gives the sine of z.
- Mathematical function, suitable for both symbolic and numerical manipulation.
- The argument of Sin is assumed to be in radians. (Multiply by Degree to convert from degrees.) »
- Sin is automatically evaluated when its argument is a simple rational multiple of π; for more complicated rational multiples, FunctionExpand can sometimes be used. »
- For certain special arguments, Sin automatically evaluates to exact values.
- Sin can be evaluated to arbitrary numerical precision.
- Sin automatically threads over lists.
- Sin is the sine function, which is one of the basic functions encountered in trigonometry. It is defined for real numbers by letting be a radian angle measured counterclockwise from the axis along the circumference of the unit circle. Sin[x] then gives the vertical coordinate of the arc endpoint. The equivalent schoolbook definition of the sine of an angle in a right triangle is the ratio of the length of the leg opposite to the length of the hypotenuse.
- Sin automatically evaluates to exact values when its argument is a simple rational multiple of . For more complicated rational multiples, FunctionExpand can sometimes be used to obtain an explicit exact value. To specify an argument using an angle measured in degrees, the symbol Degree can be used as a multiplier (e.g. Sin[30 Degree]). When given exact numeric expressions as arguments, Sin may be evaluated to arbitrary numeric precision. Other operations useful for manipulation of symbolic expressions involving Sin include TrigToExp, TrigExpand, Simplify, and FullSimplify.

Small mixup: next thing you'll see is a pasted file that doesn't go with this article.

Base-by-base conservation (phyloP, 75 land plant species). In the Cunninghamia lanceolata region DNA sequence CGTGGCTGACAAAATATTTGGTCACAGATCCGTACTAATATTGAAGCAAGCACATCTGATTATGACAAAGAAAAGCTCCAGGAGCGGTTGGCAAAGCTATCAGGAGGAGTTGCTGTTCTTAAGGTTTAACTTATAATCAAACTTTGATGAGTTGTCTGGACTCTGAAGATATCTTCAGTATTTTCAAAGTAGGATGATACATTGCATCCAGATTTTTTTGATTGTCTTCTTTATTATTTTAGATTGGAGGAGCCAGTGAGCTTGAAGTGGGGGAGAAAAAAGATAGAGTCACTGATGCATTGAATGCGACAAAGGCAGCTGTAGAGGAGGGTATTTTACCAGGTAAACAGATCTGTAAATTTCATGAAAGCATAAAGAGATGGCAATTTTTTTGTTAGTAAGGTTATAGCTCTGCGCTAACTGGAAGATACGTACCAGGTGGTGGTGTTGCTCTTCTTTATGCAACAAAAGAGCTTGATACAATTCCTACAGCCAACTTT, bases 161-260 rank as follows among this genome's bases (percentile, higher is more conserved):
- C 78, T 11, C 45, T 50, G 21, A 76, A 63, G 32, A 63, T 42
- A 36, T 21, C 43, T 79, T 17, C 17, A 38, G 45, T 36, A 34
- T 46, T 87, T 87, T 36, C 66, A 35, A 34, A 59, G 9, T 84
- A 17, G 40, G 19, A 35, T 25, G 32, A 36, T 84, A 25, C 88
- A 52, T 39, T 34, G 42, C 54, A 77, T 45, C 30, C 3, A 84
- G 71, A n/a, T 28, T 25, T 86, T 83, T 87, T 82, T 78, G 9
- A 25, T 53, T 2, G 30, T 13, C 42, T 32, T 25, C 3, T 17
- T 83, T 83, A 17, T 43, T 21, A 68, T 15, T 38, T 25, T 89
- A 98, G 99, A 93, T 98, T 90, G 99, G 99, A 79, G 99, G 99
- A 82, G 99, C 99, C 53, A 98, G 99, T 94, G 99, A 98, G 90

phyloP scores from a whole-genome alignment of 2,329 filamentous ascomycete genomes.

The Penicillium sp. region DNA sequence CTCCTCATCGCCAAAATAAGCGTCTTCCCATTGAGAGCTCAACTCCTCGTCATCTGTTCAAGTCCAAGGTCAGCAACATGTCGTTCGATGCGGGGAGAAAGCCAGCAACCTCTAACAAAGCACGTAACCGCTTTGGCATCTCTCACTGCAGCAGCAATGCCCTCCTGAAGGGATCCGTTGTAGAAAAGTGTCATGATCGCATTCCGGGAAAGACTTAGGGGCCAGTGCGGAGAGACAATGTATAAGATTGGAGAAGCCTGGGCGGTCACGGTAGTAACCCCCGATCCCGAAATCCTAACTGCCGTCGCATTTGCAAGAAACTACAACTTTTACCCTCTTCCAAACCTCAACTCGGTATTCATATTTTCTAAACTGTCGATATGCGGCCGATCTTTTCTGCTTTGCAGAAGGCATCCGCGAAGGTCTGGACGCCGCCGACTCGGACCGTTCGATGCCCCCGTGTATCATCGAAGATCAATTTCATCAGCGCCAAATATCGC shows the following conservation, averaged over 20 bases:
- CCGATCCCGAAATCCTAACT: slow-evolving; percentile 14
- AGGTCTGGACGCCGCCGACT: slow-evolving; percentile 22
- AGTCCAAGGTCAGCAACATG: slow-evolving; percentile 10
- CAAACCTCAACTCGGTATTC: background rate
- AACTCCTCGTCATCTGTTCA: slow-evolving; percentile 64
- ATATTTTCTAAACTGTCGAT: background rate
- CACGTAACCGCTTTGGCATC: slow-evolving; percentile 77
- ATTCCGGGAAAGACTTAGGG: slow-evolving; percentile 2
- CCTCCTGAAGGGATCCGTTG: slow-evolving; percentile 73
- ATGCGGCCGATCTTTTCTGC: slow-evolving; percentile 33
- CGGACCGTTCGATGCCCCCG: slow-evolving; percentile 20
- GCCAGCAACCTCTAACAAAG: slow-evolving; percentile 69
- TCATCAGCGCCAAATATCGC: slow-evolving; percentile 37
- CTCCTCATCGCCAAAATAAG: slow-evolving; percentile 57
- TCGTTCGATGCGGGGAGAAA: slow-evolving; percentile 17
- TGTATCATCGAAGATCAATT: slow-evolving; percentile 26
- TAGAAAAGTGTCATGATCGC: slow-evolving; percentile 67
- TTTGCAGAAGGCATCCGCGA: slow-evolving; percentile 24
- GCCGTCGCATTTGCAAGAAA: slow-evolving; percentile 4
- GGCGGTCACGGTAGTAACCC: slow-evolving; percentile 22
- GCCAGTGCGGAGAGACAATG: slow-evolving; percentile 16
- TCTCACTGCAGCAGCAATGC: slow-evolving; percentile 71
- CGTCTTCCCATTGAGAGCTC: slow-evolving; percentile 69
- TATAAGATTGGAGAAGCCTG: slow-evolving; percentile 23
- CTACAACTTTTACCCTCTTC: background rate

- Sin threads element-wise over lists and matrices. In contrast, MatrixFunction can be used to give the sine of a square matrix (i.e. the power series for the sine function with ordinary powers replaced by matrix powers).
- Sin is periodic with period , as reported by FunctionPeriod. Sin satisfies the identity , which is equivalent to the Pythagorean theorem. The definition of the sine function is extended to complex arguments using the definition , where is the base of the natural logarithm. The sine function is entire, meaning it is complex differentiable at all finite points of the complex plane. Sin[z] has series expansion about the origin.
- The inverse function of Sin is ArcSin. The hyperbolic sine is given by Sinh. Other related mathematical functions include Cos, Tan, and Csc.
Introduced in 1988
(1.0)| Updated in 1999